Autodesk Pier 9 and thier OMAX waterjet

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Customer Success: Educational Institutions

Autodesk Pier 9: Waterjet Finds its Groove in Maker Culture

Autodesk Pier 9 sign

One might describe software developer Autodesk’s Workshop at Pier 9 as a traditional communal workspace. But in reality, it is a highly advanced maker space where artists, engineers, designers, architects and others network and share resources and knowledge that blur the lines between art and manufacturing. It is here that an OMAX® 60120 JetMachining® Center helps foster innovative designs and transform how things are made.

Up to 20 full-time artists, dubbed Autodesk Artists in Residence (AIR), work at the Workshop in five-month intervals seeking to push the boundaries of both Autodesk software and production-quality machine tools in efforts to master what is often thought impossible.

The Workshop, located on Pier 9 in San Francisco, houses individual shop areas for fabrication (welding and forming), woodworking, metalworking (CNC machining), electronics, laser cutting and 3D printing. It also has a commercial test kitchen, industrial sewing center and other specialty project areas.

The Workshop boasts an impressive array of equipment – manual and CNC turning and milling machines, drill presses and routers, a multi-tasking (turning and milling) machine, a turning center with live tooling in addition to the OMAX abrasive waterjet cutting machine.

The 60120 JetMachining Center has proven to be a valuable piece in the facility’s gallery of manufacturing processes. It offers high accuracy of motion and easily accommodates components measuring up to 5 feet by 10 feet. The machine is equipped with OMAX’s intuitive Intelli-MAX® Software Suite; its powerful, highly efficient direct-drive EnduroMAX® Pump technology; and the company’s A-Jet® multi-axis cutting head with a 0 to 60-degree range.

Artists must complete mandatory general workshop safety and appropriate training for each machine or piece of equipment they intend to use. Training classes for the OMAX are in high demand and have been full every month. Daniel Vidakovich, Workshop CNC Shop Lead, and Martin Horn, the Lead Workshop Instructor that teaches the waterjet class, wrote a basic training manual for the waterjet. It is only nine pages – reflective, they said, of how short the learning curve is with the OMAX machine.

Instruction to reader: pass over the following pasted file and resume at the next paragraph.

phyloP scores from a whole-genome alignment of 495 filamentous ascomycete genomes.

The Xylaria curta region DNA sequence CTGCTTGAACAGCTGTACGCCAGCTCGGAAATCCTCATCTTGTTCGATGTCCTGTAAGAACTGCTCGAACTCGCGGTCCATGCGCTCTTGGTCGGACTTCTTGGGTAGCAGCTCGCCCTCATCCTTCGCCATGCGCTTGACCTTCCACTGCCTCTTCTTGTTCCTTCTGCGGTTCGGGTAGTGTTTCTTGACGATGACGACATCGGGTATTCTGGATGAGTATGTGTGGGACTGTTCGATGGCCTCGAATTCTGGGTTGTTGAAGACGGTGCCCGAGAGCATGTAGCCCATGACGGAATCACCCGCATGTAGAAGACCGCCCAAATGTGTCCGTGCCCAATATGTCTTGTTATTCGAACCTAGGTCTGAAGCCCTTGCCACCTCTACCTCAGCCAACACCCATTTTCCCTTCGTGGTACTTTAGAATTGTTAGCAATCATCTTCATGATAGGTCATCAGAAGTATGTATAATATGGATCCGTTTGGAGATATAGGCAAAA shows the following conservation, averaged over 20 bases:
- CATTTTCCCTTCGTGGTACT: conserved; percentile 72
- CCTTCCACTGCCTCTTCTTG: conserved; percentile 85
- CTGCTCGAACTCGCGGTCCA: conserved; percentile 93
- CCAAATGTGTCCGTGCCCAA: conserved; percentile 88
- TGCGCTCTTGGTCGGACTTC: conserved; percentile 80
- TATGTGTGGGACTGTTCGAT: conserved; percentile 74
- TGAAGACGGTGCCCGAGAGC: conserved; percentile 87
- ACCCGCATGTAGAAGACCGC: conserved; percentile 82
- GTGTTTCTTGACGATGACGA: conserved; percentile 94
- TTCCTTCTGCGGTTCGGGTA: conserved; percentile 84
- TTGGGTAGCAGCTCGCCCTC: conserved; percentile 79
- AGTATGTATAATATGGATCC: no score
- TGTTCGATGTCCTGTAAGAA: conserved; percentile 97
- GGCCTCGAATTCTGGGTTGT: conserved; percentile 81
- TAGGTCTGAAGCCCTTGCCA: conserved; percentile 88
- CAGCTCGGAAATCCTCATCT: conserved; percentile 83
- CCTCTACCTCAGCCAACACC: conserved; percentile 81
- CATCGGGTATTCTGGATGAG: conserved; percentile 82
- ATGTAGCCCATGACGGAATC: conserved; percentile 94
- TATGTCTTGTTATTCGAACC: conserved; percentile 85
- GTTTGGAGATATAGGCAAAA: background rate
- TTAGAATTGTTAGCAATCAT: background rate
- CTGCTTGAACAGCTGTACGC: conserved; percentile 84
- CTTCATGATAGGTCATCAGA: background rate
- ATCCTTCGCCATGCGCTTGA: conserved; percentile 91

“The workflow of the OMAX is probably the simplest of CNC tools,” commented Horn. “In four hours, we can train a person to a level where they can construct a cutting path, validate that path, fixture the material and make a cut. And key to us being able to do so is the simple, straightforward OMAX software.”

With the OMAX, Workshop users cut mostly aluminum and sheet metal in thicknesses that range from 0.063” to 3”, but they have pushed the limits with 2”- thick felt, glass, concrete, cardboard and even a few epoxy resin sculptures.

The machine lets them quickly produce multiple iterations of a CAD file and, to a certain degree, determine real-world manufacturability of their particular designs/projects. Examples of such instances and of the connection between software and hardware are a rocking chair made of wood and metal as well as a three-legged, all-aluminum stool.

Embedded within the rocking chair’s wood components are thin aluminum spline pieces cut on the OMAX that join the various components and provide strength. The chair represents a meshing of art and traditional craftsmanship achieved with waterjet cutting.

The stool showcases simple, yet extremely innovative design elements as well as new manufacturing/assembly methods. Its creator used the OMAX to create the stool’s special one-of-kind “oblique tenon” joints. The stool’s components all self-align during assembly, and their close-tolerance fit ups would have been impossible to produce without the OMAX and it’s A-Jet multi-axis cutting head.

The ease of use and flexibility of the 60120 make it one of the most used machines in the metal shop. Rarely does the machine cut the same part twice. With many different artists working on many different projects, every job is a new and requires a different tool path. As these maker culture artists on Pier 9 continue to explore new designs and innovations, it’s clear the OMAX 60120 will be instrumental in helping them bring their ideas to reality.

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